How I’m Filing My Taxes This Year

1040taxactThis is a sponsored post in partnership with TaxAct, and is provided for a general audience. It is not intended to act as professional financial advice. All views expressed are solely my own and based on my own experience.

Financial True Confession Time! Those are always fun. Y’all know how I did my taxes up until two years ago, the year of our lord 2015? By hand. That’s right.

There was one year when I paid an accountant, but every other year of my adult life I did what my dad’s always done: got the forms — which, kids, used to involve going to a public library or post office to collect them, then sometimes going back when you forgot to get everything you needed, back before you could print them off the internet — then sat down with a pen and filled them out. Continue reading “How I’m Filing My Taxes This Year”

Where Does My Paycheck Go?

[I’m traveling for work this week, so this post is pre-scheduled. Responses to comments might be a bit slow. Hopefully by the time you read this, I will be enjoying good weather and not inventing new ways to spend money.]

I got oddly fascinated by the breakdown of my paystub the other day. Sometimes I feel like no sooner do I get paid, than it’s all gone, you know? So, I decided to do a little math. In a standard half-month period (I get paid twice a month), here’s what happens to my paycheck:

  • 10% goes to income taxes (6.6% federal, 2.3% state, and 1.2% county — state/local taxes are way lower here than they were in my previous two jobs)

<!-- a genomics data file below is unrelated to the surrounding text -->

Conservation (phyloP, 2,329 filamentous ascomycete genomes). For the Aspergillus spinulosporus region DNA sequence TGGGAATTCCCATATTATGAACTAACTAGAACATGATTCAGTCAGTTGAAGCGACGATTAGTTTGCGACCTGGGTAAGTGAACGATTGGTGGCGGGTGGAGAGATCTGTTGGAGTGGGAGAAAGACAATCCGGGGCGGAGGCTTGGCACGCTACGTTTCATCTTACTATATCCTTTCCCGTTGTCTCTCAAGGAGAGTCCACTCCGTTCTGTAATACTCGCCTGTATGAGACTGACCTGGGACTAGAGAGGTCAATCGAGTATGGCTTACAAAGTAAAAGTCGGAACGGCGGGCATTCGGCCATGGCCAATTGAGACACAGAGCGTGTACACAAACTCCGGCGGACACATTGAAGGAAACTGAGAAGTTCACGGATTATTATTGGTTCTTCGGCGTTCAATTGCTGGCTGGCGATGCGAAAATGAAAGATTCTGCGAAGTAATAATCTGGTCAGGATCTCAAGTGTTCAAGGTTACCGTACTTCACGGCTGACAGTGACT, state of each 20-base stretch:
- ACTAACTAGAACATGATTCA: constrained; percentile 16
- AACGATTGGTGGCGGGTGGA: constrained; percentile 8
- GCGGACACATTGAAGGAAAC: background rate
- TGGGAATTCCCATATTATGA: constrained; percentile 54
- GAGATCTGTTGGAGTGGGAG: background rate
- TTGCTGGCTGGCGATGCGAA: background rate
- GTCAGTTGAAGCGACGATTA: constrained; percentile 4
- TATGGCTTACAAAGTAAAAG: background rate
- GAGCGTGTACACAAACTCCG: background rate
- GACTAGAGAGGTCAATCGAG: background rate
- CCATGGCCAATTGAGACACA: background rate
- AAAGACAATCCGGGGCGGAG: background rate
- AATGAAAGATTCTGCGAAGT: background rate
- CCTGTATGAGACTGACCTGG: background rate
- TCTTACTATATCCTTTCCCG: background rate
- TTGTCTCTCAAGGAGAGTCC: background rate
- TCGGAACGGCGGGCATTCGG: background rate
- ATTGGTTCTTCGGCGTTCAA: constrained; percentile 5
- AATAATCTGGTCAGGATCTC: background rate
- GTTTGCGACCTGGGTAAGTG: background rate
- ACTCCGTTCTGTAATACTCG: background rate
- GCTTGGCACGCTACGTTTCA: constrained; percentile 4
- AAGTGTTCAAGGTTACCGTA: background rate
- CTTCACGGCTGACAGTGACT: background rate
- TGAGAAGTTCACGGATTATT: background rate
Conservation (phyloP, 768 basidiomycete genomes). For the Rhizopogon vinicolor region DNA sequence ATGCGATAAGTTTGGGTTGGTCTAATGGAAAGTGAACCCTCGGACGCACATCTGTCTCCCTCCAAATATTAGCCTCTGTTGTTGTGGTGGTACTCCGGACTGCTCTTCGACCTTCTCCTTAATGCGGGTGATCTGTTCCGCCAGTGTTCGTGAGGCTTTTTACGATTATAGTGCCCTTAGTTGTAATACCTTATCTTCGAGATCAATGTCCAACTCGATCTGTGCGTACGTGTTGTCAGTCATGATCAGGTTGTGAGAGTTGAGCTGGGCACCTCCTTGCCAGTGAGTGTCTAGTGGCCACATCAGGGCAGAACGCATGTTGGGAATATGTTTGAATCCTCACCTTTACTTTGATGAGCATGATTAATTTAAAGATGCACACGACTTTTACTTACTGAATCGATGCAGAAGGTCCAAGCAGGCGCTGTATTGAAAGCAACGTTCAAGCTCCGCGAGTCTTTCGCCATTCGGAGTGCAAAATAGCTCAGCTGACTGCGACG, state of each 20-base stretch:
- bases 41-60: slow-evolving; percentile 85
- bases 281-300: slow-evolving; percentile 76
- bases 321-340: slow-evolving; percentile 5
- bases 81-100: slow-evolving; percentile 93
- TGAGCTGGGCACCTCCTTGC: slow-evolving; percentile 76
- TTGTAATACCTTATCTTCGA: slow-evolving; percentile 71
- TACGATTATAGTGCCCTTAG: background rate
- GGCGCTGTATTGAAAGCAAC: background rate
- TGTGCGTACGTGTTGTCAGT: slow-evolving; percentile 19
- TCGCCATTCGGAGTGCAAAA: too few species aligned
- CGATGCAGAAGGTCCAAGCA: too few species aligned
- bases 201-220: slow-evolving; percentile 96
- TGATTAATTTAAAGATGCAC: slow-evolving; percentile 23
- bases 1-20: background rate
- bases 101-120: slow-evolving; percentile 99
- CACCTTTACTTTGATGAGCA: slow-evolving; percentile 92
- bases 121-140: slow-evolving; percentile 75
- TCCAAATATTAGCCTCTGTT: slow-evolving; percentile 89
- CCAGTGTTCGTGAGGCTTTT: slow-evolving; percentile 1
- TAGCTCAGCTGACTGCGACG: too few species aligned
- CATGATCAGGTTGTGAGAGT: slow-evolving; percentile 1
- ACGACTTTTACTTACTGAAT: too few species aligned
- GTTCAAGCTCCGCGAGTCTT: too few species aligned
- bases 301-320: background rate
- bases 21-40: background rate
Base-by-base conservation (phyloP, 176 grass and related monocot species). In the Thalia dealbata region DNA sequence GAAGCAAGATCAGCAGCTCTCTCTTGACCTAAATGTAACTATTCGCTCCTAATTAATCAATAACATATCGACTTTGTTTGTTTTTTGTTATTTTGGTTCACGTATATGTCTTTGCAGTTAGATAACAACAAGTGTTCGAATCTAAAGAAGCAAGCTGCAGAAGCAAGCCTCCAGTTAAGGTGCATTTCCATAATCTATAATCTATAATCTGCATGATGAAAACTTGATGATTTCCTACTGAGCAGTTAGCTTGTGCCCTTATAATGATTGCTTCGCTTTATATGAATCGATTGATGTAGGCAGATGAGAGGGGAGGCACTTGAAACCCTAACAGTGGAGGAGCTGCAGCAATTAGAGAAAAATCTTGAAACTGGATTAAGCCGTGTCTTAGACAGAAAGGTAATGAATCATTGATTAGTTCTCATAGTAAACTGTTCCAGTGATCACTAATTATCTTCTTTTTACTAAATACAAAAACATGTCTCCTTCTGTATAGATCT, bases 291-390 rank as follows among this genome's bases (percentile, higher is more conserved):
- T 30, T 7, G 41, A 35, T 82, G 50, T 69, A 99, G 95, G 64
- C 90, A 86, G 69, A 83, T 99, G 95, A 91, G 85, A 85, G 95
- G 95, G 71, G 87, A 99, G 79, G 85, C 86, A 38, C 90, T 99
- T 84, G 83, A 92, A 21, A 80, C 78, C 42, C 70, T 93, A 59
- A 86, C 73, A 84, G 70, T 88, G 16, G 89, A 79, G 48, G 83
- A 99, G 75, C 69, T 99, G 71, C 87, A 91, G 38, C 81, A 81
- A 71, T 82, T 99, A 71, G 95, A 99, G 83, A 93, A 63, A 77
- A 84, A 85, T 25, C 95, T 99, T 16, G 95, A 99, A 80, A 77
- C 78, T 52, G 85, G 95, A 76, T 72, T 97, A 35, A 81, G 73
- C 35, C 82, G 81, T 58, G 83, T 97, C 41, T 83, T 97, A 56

• 7.4% goes to FICA (6% Social Security and 1.4% Medicare — interesting, I would have guessed Medicare ate up more of my paycheck than that.)
  • 2.6% goes to health insurance premiums (medical, dental, eyesight).
  • 25% goes to retirement savings

At this point we are up to 45% that disappears from my paycheck before I ever see it! No wonder I feel like it all goes so fast!

The other 55% gets direct-deposited, and that’s what I work with for my actual budget, so at this point I moved away from the paystub and looked at my budget and did more math.

  • 22% goes to various savings accounts (emergency, travel, down payment) — now I’m down to only 33%.
  • 10.7% goes to rent and utilities
  • 7.5% goes to cash for groceries and so on
  • 2.5% goes to transportation (car insurance, gas)

That’s a total of 20.7% for essential monthly expenses, so after all’s said and done I have just 12.3% of my paycheck for spending money and things like medical care, car repairs, clothing and so on. I usually put 2.5% in my slush/free spending account, so there’s just under 10% available for the other stuff.

I actually can’t tell whether that’s a lot, or a little. If anyone feels like doing some similar math, I’d love to know where you’re at.

Why I’m glad my new employer withheld way too much tax

2014 taxesThis is kind of a long story, but be patient and you will be rewarded with (what appears to be) a happy tax ending for me. 🙂

OK, to begin with: most Americans are familiar with having three sets of income taxes withheld from their paychecks: federal, state, and local (either city or county.) In general, this has only meant two sets of tax forms because two of the three states I’ve lived in include the local tax on the state forms.

Continue reading “Why I’m glad my new employer withheld way too much tax”

Tax Time

2014 taxesI’ve been dying for January because I thought I had a decent chance at a real refund this year, for the first time in ages. (Generally I’ve ended up either owing a small amount, or getting a small refund.) As of yesterday I finally had enough documents in that I could start working on them, and even though I’m not totally done yet, because I’m still waiting for one official W2 and one official 1099 to make an appearance, I think, based on my preliminary calculations, that I was right and I should be able to put a healthy chunk of cash towards my Roth IRA. [Can I take one second to be mildly depressed about this, though, because I’d rather blow it on some new clothes. OK, better now.]

Continue reading “Tax Time”